Men aged between 18 and 35 were the most confident of their saving levels, with the average pension pot expected to be around £111,000.  Women of the same age expected to have saved around £82,000 by the time they retired.

It seems that many young workers could be over-estimating their pension pots, particularly as more than half of 26-35 year-olds were not in a workplace pension.  The number workers aged between 18 and 25 who were not yet paying into a pension was higher still at 65%.   pension

With many younger workers prioritising saving to get on the housing market, it is unsurprising that the majority have yet to start saving for their retirement, but the money they do expect to save is also quite low considering inflation and the length of retirement which should span two decades for most.

Currently a pension pot of £100,000 will buy an annuity which will guarantee a retirement income of between £5,000 and £6,000 a year, but to build this pot up you would need to be paying contributions of around £120 a month for 30 years, or £70 a month for 40 years, calculated with an investment growth rate of around 5% each year.

The average amount paid into pension pots for workers aged between 18 and 35 is just £22 a month, falling well short of the target amount, and the same rate of savings over their career would only yield a pension pot of £18,000 over 30 years or £56,500 over 40 years.

The new single tier pension will offer a further £8,000 a year if the person qualifies for the full amount, having paid at least 35 years’ worth of National Insurance contributions, but many young workers will feel the pinch in retirement unless they take steps to start or increase their pension savings now.

The Government’s auto enrolment workplace pension scheme has gone a long way into getting more people saving for their retirement.   Currently the scheme has around a 90% take up level, although this is expected to drop as more medium and smaller sized companies join the scheme.

Employees will be able to save between 0.8% and 4% of their salary into the pension scheme with their employers contributing between 1% and 3%.

 

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Professionals Could Face  a Tax Time Bomb on Pension Savings

Many professionals are unaware that they may find themselves facing a large tax bill when it comes to drawing their pension.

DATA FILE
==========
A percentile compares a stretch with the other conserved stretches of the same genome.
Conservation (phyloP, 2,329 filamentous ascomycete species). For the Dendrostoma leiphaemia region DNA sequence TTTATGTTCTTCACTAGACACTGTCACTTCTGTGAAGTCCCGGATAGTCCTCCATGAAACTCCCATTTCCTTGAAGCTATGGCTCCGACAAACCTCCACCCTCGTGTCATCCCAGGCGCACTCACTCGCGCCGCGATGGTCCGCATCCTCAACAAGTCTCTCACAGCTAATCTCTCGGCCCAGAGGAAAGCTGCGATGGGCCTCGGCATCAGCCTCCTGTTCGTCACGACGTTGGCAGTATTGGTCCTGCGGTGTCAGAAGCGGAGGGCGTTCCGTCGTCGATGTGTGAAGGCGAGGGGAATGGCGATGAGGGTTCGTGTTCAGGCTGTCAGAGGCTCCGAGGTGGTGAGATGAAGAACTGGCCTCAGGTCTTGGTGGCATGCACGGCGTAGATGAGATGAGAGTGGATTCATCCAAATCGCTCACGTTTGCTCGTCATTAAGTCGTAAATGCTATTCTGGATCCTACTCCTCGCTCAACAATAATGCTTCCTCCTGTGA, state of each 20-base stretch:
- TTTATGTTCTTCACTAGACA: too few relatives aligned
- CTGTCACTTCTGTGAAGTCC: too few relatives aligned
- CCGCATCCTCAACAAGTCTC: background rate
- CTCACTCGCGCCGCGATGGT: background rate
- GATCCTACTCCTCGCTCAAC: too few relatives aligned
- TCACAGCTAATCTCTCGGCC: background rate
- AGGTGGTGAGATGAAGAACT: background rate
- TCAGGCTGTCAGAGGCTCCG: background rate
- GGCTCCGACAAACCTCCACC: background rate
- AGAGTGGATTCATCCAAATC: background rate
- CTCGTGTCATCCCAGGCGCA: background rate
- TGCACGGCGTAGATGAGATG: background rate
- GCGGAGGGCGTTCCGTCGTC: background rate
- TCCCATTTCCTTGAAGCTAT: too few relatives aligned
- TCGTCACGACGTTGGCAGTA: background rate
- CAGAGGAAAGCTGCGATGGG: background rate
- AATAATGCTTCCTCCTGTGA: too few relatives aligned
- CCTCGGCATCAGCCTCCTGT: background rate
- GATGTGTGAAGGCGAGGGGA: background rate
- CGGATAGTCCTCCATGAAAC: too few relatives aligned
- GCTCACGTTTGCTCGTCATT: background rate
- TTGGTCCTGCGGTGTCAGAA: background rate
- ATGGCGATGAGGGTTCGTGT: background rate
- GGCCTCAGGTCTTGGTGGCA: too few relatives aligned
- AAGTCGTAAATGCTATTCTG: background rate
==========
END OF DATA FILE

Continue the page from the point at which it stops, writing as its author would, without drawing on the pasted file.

Middle class workers in professions such as management, head teachers and doctors could unknowingly be saving too much in their pension pots.

If a pension pot exceeds £1million, then anything over this threshold will be subject to a 55% tax bill.   pension

Financial advisors are concerned that not enough professionals are aware of the recent changes to the limit on pension savings and could be in for a nasty shock when they choose to retire.   They are doing their best to save money for a decent and comfortable retirement, but if they save too much they could be gifting the taxman a large chunk of their nest egg.

From next April, the cap on pension savings will be reduced from the current £1.25 million to £1 million.  Any amount over this will incur punitive tax charges at 55%.

Since 2011 there has been several cuts to the lifetime allowance a person can save in their pension fund, going from a high of £1.8 million to £1 million next year.

The latest cut is said to raise around £1.9 billion for the treasury will affect around 72,000 pension savers until 2017.

Whilst many can only dream of having a pension pot worth more than £1million, many middle-class professionals, particularly those who work in the public sector and have paid into generous final salary pensions, could find the fall foul of the tax man unless they act quickly.

It is estimated that those earning more than £74,000 a year could find themselves in a position where they may be saving too much into their pension fund.

Many people with final salary pensions are unsure of the size of their pot, compared to those who have a defined contributions pension which builds up a pot of cash that can easily be tracked.

Final salary pensions are calculated on the salary that a person retires on, along with years of service.   It is slightly more complicated to work out how much a pot will be worth, they would need to find out how much their pot was worth by consulting with their employers and then times that amount by 20 to see if they will breach the cap on pension savings.

If a person has more than one pension pot then this further compounds the complications as they will need to contact each pension provider for information.

Whilst the situation is more likely to affect those with final salary pensions, those with defined contributions pensions could also be at risk if they tend to save a lot of money into their funds and the pensions performed well.